by Kent Sterling
Hahn played his last game at venerable Hinkle Fieldhouse, (if you don’t precede Hinkle Fieldhouse with the word “venerable”, athletic director Barry Collier will sue you), as did Matt Howard, Shawn Vanzant, Grant Leiendecker and Alex Anglin. Their families were rightly filled with pride as the work their sons have done for Butler University and its basketball program was honored. I couldn’t figure out why Connie would think I would be emotional, so I pondered the question a little too thoroughly.
In ten seconds, I came up with a reasonably long list:
- This was the last time I would see him play organized basketball
- This was the last time I would see him stand ramrod straight on the floor with his hand over his heart during the National Anthem
- This was the building where he had enjoyed some wonderful basketball moments as a kid during the Butler Basketball Camps where Barry Collier always tried to instill life lessons as well as some basketball instruction.
- Most of the members of Ryan’s basketball family were there – including the Howards and Hahns who had been so wonderful during those joyous summers filled with tournaments, his summer coaches – Pat Mullin and Tom O’Brien, and so many friends walking to the concession stand and back gave me my month’s allotment of hugs and best wishes.
- I watched Ryan warm up, and have a distance shooting contest with teammate and friend Geoff McCammon. They obviously enjoyed themselves, and after playing so little through his college career, it made me very happy to see him continue to express his love of the game.
- Zach and Matt are two of my absolute favorite kids, and seeing them finish a Butler run that has been magical is the end of my being able to point at a TV and tell people about these two phenomenal young men. Knowing them and watching them become mature and poised young men has made me smile dozens of times.
Prompted by some internal investigation that Connie encouraged with her question, I unraveled into a fragile mess. When the National Anthem played and a few of his teammates shuffled their feet with their hands on their hips as if the playing of America’s song was an inconvenience, Ryan stood tall with his eyes on the flag, and his hand over his heart just as my grandmother had taught me to do, I had to do the same thing to keep from melting.
Despite sitting in the visitor’s section behind the Loyola bench, my wife Julie and I stood and applauded for Matt, Zach, and their teammates because those two kids are good family friends, and because Butler goes about building young men who happen to play basketball, rather than fielding a team of basketball players who also go to an occasional class.
Throughout the game, Julie and I watched the score to see if the margin in either direction would allow Ryan to get into the game. He hasn’t played much this season, and getting to see him play even a few seconds in his last regular season game that happened to be scheduled in his hometown in front of so many friends would be a nice final moment of fun for this young man who still loves the game as much as he did as a nine-year old spending summers on the same court in front of many of the same people.
The game was played with a single digit margin throughout the second half, and it looked like Ryan would stay planted on the bench. We resigned ourselves to being satisfied with a postgame hug before he hopped on the bus back to Chicago.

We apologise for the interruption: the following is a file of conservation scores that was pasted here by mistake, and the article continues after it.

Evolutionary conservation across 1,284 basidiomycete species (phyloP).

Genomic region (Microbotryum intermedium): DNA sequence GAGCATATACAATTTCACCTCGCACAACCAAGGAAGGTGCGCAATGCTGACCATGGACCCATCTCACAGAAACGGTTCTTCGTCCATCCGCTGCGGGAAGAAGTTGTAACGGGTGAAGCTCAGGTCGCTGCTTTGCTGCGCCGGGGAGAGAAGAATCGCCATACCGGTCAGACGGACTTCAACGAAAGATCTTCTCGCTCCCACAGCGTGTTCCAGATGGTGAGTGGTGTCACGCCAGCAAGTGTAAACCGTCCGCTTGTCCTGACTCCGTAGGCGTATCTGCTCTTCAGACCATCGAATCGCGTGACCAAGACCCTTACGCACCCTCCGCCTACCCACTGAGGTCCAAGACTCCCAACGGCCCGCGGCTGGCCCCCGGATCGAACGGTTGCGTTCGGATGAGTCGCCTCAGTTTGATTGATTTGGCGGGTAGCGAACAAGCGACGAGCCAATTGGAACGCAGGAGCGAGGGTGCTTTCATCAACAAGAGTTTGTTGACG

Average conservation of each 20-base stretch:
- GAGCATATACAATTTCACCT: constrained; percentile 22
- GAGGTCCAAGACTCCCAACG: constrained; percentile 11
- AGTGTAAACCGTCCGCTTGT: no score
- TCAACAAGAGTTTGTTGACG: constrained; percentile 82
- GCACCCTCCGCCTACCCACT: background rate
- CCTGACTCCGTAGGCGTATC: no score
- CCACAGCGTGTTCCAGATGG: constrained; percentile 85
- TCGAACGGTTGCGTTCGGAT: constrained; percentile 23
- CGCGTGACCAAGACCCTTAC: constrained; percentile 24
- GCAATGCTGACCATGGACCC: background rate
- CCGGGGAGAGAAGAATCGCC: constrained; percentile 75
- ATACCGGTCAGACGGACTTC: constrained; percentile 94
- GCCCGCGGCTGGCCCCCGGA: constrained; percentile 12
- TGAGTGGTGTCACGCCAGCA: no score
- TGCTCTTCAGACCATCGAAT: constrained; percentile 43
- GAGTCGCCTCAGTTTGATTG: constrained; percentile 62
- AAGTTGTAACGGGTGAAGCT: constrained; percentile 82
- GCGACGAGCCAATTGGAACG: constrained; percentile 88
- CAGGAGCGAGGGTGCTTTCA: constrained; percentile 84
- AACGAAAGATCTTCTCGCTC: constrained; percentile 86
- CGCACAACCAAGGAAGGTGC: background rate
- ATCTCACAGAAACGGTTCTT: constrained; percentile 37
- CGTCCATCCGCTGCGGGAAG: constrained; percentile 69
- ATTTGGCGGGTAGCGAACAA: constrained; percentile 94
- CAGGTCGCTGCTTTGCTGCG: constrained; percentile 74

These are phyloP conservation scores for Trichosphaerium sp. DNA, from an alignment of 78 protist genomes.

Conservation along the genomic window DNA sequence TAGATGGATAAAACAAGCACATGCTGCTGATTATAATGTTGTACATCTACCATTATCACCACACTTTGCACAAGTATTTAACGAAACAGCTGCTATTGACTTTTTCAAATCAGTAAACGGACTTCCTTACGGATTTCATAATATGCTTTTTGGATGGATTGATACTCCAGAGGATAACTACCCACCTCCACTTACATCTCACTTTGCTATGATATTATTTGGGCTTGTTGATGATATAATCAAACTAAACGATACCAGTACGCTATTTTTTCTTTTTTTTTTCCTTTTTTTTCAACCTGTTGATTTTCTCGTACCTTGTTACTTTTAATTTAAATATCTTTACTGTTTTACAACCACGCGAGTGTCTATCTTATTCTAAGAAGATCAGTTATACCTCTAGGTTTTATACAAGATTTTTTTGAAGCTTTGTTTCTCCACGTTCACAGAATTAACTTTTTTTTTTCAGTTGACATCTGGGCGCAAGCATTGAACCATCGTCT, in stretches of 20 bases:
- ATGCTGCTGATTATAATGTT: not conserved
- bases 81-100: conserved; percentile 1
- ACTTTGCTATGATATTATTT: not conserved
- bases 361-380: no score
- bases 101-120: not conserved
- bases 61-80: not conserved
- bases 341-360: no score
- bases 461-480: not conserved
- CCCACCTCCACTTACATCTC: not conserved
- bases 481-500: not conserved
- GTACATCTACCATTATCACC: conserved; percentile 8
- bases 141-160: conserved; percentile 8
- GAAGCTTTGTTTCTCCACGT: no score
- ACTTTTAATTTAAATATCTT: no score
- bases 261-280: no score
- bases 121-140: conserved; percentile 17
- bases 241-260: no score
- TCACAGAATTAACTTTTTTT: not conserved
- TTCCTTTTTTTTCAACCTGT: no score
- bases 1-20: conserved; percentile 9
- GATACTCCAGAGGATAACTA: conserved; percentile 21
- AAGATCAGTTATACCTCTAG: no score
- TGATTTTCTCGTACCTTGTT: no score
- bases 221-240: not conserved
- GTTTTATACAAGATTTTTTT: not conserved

But with 14.4 seconds left, coach Jim Whitesell called Ryan’s name, and in he went. Normally, playing less than a quarter of a minute is more an insult than a gift, but not this time. Shawn Vanzant was at the foul line, so unless he missed and Butler got the offensive board, Loyola would get the ball, and that meant he might get a last shot to knock down a three in front of a bunch of people who would have no idea why small sections of people cheered the meaningless shot.
Vanzant made the shot, and power forward Andy Polka called an offense that would allow Ryan to get a shot, and he told Ryan, “You better shoot it.” No one has ever needed to tell Ryan to shoot, and when he brought the ball up the floor, I thought he was as likely to fire it from 40-feet as anything else. He gave the ball twice to Polka because he knew Polka was committed to getting him a shot. Butler, up ten points with under ten-seconds left, defended as you might guess they would – with wild tenacity that was not dictated by the score. Ryan caught the final pass from Polka, and with his friend Matt lunging at him as though the shot meant something, let it go from 25.
Clearly, the shot was long. My heart sank as though the result meant something, and then something miraculous happened. The ball caromed off the glass, hit the front of the rim, hit the glass again, and then dropped through the net.
For the 10,000 people at Hinkle, the shot appeared like a lucky shot that turned a ten-point lead into a seven-point win. The rest of the afternoon belonged to the Butler seniors who deserved every bit of adoration the crowd showered upon them, but that moment where the ball clanked and clattered against the glass and metal belonged to Ryan Sterling, and it let him know that his years of work were not in vain – that someone up there wanted him to have one more moment – a moment of grace for a kid who doesn’t know how not to love basketball.
Here’s the video of the shot: